New legal standards could require accessibility improvements to your website. Get the basics here, and stay tuned for more posts in this series.
Web accessibility can be tricky at first, as there are scarce resources available for beginners, and it’s difficult to incorporate late into a project. As was the case with responsive design, performance optimization, and browser support — accessibility deserves serious consideration for upcoming web projects.
Accessibility for a site or app means building and designing in a way that gives all users the ability to process the information or features, regardless of how they actually browse the web. Keeping accessibility in mind is a way to account for a large number of potential disabilities. These can range from color blindness or low vision to motor and cognitive disabilities.
Understanding how users interact with the web will help with the overall design and build processes. The goal is to create a better, more usable experience for all disabled and non-disabled users.
WCAG 2.0 and Accessibility Standards
If you’ve done any research on web accessibility, you’ve probably come across WCAG 2.0, which is a technical standard for web accessibility. The Web Content Accessibility Guidelines (WCAG) were created by a working group that’s closely related to the World Wide Web Consortium (W3C) and had become the standard on which many web accessibility laws and policies are based. The USA Section 508 of the Americans with Disabilities Act, which outlines current web accessibility policies, will soon start to look similar to WCAG 2.0. WCAG 2.0 is the standard we need to meet, but unfortunately, it is pretty dense and hard to get started with. If you really want to dive into this, I recommend this summary document.
Here’s the shorthand version — WCAG is a set of guidelines and also a set of “success criteria” based around four principles of accessibility: perceivable, operable, understandable and robust -- or POUR. POUR is a great way to gut check your build or design. POUR also provides a series of high-level questions that can help quickly assess the current state of your website or app. POUR can help answer questions like:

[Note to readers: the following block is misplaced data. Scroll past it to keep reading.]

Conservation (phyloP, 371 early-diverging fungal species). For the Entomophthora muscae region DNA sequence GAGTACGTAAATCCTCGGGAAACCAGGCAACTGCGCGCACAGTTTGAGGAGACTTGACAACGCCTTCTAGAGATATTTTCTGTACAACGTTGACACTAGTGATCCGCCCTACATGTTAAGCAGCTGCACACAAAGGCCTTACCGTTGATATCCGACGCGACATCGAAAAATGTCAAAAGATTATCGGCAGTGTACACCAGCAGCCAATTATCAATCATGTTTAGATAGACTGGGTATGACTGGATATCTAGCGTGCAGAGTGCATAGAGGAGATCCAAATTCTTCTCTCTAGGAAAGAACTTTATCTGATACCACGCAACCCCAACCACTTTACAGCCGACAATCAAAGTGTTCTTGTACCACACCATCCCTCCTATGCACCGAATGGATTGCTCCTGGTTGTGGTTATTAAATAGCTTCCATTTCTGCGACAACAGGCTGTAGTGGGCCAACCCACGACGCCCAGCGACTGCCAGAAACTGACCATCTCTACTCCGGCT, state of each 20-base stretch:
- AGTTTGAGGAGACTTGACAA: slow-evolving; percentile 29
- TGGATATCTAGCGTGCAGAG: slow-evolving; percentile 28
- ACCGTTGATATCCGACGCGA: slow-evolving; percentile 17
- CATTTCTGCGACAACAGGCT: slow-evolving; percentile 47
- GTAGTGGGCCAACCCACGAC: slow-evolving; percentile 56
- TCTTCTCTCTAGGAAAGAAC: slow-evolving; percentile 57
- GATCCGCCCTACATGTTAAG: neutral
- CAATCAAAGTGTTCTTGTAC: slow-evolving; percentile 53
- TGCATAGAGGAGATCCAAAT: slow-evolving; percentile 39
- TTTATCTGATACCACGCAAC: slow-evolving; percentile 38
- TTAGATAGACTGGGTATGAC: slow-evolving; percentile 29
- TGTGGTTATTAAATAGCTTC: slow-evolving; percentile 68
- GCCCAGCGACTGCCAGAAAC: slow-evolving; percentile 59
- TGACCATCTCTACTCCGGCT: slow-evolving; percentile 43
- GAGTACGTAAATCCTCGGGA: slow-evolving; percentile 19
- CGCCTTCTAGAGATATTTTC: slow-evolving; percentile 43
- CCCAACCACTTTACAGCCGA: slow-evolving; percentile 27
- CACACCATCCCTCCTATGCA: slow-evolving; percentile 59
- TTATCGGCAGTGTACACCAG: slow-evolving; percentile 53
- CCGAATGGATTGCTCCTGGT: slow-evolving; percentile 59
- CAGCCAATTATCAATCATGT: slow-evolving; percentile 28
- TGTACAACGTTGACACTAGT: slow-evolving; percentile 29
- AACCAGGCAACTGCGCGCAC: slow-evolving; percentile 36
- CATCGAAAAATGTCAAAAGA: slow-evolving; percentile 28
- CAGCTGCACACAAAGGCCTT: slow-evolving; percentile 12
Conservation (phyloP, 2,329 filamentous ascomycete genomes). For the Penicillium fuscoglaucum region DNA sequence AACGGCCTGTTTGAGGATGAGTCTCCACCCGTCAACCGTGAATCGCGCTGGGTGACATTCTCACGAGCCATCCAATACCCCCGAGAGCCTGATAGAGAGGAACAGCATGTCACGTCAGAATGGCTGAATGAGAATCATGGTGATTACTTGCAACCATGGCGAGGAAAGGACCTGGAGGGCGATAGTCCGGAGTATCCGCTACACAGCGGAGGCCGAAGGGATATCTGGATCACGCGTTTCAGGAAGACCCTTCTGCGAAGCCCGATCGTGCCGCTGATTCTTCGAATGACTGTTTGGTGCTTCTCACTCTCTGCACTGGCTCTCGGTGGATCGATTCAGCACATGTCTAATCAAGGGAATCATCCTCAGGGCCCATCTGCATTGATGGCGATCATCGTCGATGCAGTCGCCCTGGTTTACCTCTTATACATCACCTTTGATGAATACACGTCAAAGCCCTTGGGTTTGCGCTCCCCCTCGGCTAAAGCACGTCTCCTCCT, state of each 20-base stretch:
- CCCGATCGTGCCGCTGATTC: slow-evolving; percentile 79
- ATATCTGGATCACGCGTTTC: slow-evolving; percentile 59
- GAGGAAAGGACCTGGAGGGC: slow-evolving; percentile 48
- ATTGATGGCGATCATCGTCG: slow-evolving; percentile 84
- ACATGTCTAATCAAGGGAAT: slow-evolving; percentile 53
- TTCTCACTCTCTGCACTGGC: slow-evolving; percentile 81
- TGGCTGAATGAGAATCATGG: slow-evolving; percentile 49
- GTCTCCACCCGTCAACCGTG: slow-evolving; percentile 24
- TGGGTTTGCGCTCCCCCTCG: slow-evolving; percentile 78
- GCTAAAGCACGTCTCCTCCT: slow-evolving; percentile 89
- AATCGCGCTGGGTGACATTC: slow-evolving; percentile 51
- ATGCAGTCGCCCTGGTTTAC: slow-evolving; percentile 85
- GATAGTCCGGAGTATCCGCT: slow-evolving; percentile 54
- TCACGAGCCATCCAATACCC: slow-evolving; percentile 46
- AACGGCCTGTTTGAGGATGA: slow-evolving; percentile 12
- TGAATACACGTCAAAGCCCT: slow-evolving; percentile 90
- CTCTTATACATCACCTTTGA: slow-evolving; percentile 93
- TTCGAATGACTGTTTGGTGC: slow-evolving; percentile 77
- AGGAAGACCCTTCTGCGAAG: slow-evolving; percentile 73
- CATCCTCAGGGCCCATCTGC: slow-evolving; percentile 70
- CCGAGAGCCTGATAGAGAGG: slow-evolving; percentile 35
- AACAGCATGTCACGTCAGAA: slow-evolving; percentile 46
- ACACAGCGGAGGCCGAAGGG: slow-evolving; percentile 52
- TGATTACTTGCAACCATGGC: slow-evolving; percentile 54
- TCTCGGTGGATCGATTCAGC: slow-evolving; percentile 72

- Is our content perceivable to a non-sighted user?
- Are key features operable by keyboard navigation?
- Is the navigation understandable to my mom?
- Is our solution robust enough to cover the gaps?
Meeting the success criteria of the guideline is called conformance, and this is broken into three levels: A, AA, and AAA. These three levels are to accommodate different situations a developer might encounter when building a site. For example, body copy at a font size of 14px might only meet A conformance, while creating a scaling font system that allows the user to zoom 200+ percent would meet AAA. As a general rule, you should try to hit at least AA conformance on all projects.
There are a number of different tools that can help you meet these conformance levels, such as Colorable, which is a color palette combination contrast tester. The image below shows how you test the contrast of your text on the background color of your website. The tool even tells you the level of conformance for your color combinations.
What Does the Section 508 Refresh Mean for Your Business?
For businesses in the health care, financial, educational and transportation industries, it will be very important to meet at least the WCAG AA guidelines. This will ensure that your website is 508 compliant. Section 508 is part of the same law that requires a business to have handicap parking, wheelchair ramps and accessible bathrooms.
This Section 508 refresh will be going into place sometime this year, so the possibility of legal action for non-accessible websites is very real. The Wall Street Journal recently reported that more than 240 US businesses have been sued in federal court over website accessibility in the last year. Making web accessibility a priority in your next web project is not only a way to avoid legal action, but it will also open your content to an entirely new group of disabled users, while improving the experience for non-disabled user as well.
Stay tuned for future posts where I will discuss the POUR principles in more depth and how they tangibly affect design and code choices. I will also be covering specific, real-life accessibility issues for coding and design that arise while you attempt to meet conformance.